Hart

One Room School


Tuscola County MI

Hart Schoolhouse

Contributed by Diana Hart
Source: Nikki Hart, Frankenmuth Museum

Lovira Hart Jr., and 1836 pioneer settler of Tuscola County, built the Hart Schoolhouse with the help of his neighbors sometime between 1855 and 1860. It was built on Hart’s property on Hart Road, an eighth of a mile south of Frankenmuth Road. It was designated as School district #2 in Tuscola County.

A pioneer in the mid-1800’s was presented with many difficult problems. The two most urgent ones Lovira faced were adequate housing and education for his six children. Although he had built a one-room log cabin when he first arrived in the county, it was much too small for t he six children and three adults in the family. Lovira decided to build a seven-room New England style farmhouse that would be adequate for his family. The farmhouse was nearly completed when they moved into it early in the spring of 1852.

The log cabin was then available for use as a schoolhouse, but it did not have adequate light for proper education, so Lovira looked for another solution. He learned that the legislature had passed a law stating that all money from the sale of land in the 16th section of each township was to be set aside for the building of schoolhouses.

He soon set out on the three-day journey by foot to Lapeer to apply for a permit to build a schoolhouse on his land. Tuscola County was just beginning to be developed. Lapeer County was the nearest office handling state business. Lovira filed for permission and funds to build a schoolhouse, but it took sometime for the transaction to be completed due to slow transportation and difficult communication.

Meanwhile a school had been established in the village of Tuscola which had become a thriving little community. The History of Tuscola and Bay Counties, published in 1883, included the following statement: “Mrs. William H. Harrison taught the Tuscola School in 1850 which was the first school in the county,” listed as School District #1. In a letter written to her family in New York on June 30, 1838, Lovira’s wife, Hannah Emeline Hart, mentioned that they “have a school here this summer, Sarah Harrison, teacher.”

The next mention of a school was a letter dated August 24, 1845, when 13 families lived in the area. Emergine and Mary Hart, 8 and 6 years old, were attending school together with their bond boy, William. “The children are hearty and go to school regularly,” Hannah Emeline wrote. “We have a good teacher and the children learn (as) well as can be expected. They lack for books…our schooling comes high.”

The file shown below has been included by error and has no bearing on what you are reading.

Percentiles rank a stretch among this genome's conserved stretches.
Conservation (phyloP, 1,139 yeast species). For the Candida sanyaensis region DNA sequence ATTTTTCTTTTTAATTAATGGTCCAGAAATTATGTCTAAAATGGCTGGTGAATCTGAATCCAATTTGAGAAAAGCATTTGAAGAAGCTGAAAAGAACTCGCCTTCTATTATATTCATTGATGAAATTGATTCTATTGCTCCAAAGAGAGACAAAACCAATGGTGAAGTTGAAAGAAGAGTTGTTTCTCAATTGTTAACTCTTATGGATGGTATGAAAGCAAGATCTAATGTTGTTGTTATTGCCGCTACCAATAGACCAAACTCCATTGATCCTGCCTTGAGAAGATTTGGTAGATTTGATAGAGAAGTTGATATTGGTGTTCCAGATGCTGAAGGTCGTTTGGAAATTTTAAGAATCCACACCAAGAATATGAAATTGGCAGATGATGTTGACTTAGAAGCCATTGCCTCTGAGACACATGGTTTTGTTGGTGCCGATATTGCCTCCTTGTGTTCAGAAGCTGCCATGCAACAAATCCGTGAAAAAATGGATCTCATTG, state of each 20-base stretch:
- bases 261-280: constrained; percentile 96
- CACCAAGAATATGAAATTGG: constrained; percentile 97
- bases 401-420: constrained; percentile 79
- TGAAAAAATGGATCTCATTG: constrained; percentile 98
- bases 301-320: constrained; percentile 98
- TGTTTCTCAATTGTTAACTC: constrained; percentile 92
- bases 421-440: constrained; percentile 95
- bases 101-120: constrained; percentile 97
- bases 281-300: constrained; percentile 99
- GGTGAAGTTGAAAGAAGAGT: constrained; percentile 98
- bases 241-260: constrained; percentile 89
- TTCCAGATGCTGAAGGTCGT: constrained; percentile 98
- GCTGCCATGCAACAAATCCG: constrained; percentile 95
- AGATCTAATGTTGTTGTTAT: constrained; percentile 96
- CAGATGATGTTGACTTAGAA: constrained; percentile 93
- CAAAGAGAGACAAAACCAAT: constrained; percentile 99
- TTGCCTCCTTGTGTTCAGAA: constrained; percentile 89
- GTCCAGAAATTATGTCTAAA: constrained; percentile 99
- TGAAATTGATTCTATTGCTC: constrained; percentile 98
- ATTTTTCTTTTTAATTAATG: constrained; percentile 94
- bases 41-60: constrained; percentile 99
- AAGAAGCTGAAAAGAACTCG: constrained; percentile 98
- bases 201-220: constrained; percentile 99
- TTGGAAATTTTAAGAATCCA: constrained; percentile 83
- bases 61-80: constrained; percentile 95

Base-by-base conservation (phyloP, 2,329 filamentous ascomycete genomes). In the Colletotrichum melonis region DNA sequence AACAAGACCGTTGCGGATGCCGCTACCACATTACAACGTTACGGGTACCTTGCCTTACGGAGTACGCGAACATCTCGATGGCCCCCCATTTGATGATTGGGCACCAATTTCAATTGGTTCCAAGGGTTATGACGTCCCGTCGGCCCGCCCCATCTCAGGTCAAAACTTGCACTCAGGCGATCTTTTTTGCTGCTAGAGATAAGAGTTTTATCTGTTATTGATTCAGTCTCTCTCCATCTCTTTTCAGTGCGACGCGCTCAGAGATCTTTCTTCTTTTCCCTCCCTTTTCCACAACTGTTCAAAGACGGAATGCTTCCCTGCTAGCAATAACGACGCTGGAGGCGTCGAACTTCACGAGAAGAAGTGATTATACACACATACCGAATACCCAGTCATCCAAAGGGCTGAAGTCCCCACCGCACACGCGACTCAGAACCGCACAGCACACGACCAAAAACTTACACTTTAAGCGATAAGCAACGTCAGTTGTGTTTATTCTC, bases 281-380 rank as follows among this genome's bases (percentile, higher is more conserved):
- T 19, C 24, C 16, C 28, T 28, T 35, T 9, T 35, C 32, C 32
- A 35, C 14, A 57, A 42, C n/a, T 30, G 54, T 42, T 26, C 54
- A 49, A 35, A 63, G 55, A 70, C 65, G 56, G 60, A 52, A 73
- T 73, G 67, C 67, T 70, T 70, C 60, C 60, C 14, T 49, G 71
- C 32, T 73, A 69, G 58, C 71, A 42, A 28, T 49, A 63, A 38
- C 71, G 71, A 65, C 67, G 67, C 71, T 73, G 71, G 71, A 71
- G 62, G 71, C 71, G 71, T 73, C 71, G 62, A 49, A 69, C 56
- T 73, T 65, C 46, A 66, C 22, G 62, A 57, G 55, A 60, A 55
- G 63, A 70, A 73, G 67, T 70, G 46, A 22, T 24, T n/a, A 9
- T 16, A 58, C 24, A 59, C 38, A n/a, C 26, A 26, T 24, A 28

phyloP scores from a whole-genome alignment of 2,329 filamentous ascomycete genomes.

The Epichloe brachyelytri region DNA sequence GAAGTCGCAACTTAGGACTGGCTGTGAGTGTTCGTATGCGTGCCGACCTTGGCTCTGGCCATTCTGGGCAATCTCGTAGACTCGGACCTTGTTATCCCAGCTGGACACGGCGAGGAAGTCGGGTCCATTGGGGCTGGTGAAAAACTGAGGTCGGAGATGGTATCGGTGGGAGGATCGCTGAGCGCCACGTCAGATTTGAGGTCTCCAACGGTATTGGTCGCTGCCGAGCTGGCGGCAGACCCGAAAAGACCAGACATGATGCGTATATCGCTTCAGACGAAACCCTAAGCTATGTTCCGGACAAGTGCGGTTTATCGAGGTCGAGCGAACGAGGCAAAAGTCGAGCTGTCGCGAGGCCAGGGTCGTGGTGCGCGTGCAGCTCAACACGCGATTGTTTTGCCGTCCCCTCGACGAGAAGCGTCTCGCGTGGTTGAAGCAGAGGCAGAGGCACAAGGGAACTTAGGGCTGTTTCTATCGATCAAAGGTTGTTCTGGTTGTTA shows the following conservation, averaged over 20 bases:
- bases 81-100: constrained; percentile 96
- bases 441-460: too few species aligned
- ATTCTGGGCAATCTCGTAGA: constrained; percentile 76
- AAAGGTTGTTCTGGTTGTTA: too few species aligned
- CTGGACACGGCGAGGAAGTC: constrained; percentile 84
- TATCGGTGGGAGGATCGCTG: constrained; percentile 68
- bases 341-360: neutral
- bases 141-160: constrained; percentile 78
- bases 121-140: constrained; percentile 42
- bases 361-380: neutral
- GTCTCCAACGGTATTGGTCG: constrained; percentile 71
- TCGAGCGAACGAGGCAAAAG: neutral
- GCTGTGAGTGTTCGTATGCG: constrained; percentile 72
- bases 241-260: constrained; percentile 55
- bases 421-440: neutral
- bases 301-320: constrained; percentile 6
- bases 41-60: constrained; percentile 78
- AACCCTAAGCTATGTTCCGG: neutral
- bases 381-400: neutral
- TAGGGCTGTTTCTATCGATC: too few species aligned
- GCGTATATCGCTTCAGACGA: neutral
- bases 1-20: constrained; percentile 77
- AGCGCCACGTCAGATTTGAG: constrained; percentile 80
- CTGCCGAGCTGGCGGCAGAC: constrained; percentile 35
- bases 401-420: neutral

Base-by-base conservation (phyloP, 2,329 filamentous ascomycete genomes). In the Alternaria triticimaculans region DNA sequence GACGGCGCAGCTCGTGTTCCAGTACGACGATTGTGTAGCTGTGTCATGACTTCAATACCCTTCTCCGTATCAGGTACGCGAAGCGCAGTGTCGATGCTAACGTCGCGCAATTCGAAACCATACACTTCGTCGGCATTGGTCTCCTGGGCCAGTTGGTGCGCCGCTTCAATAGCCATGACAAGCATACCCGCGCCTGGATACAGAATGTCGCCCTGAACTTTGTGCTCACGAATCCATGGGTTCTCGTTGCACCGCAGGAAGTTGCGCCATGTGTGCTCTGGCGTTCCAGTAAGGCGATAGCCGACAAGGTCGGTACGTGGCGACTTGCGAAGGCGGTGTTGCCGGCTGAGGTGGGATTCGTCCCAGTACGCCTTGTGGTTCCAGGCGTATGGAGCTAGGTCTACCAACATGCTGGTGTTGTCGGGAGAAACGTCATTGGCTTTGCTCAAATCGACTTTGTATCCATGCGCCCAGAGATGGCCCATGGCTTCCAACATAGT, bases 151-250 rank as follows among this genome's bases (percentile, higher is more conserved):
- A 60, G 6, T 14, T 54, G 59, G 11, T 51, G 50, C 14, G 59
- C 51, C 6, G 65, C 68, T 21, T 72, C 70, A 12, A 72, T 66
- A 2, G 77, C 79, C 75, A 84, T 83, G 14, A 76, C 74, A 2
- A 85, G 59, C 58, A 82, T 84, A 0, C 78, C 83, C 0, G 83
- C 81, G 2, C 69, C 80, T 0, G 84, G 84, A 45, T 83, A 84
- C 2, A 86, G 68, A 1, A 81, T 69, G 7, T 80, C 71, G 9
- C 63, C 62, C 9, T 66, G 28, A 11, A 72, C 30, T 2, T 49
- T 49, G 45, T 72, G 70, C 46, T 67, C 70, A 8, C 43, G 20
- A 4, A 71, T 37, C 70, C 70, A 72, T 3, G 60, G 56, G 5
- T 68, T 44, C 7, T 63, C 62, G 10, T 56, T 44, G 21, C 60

When the Hart School was finally built in the late 1850’s, the neighbors traveled to Pine Run, about 12 miles away, to obtain nails and glass. These they carried home on their backs, each man carrying a load of about 50 pounds. The school was built according to the plans set out in the “School Laws of Michigan.”

Finally, the new school was open. How excited the students were to enter the school smelling of freshly cut wood and paint! Three large windows on each side of the room provided plenty of light for reading and writing. A black cast iron stove, which stood near the teacher’s desk at the front of the room, was lit during the winter months, and the smoke pipe crawled along the ceiling of the room to spread out its heat.

The winter term was October to March, and the spring term April to June. Often the boys would be absent during the harvest or spring planting time in order to help their fathers in the fields.

An old teacher record book from the Hart School, spanning the years of 1900 to 1906, records the student’s names and the grades they received in various subjects. The subjects taught to the 8 grades of students included: reading, writing, spelling, geography, language, grammar, U.S. history, and arithmetic.

The first Lutheran missionary families arrived in the area from Germany in 1845, and soon many of their countrymen followed. As German families settled the land near the Hart School, the parents sent their children to the Hart School. They spoke only German at home and wanted their children to learn the English language at school. They continued this until St. Lorenz Lutheran Church opened the Tuscola District School in 1898 about one-half mile ease of Lovira’s homestead.

In 1921, the year Raymond Hart was old enough to begin school, few students were now attending the little white schoolhouse. The school district decided to close the school and send all the children to the larger school in the nearby town of Tuscola. The students were all transported to Tuscola by private automobile.

Old school records from 1898 show that the following students attended the Hart School:

1898-spring term, Mary A. Foster, teacher—23 students

10-1st graders:
Emeline Trinklein, Lena Witt, Mary Taylor, Viola Schoens, Leo Ormes, Helen Hochthanner, Amelia Bickel, Cecil Newman

2-2nd graders:
Verna Dennis, Hermann Bickel

2-3rd graders:
Clara Schiefer, Lena Trinklein

4-4th graders:
Myra Taylor, Florence Schoens, George Hart, Don M. Veeder

3-5th graders:
Maude Schoens, Horace Hart, Amos Schoens

1-6th grader:
Cora Schoens

1-8th grader:
Elsie Hart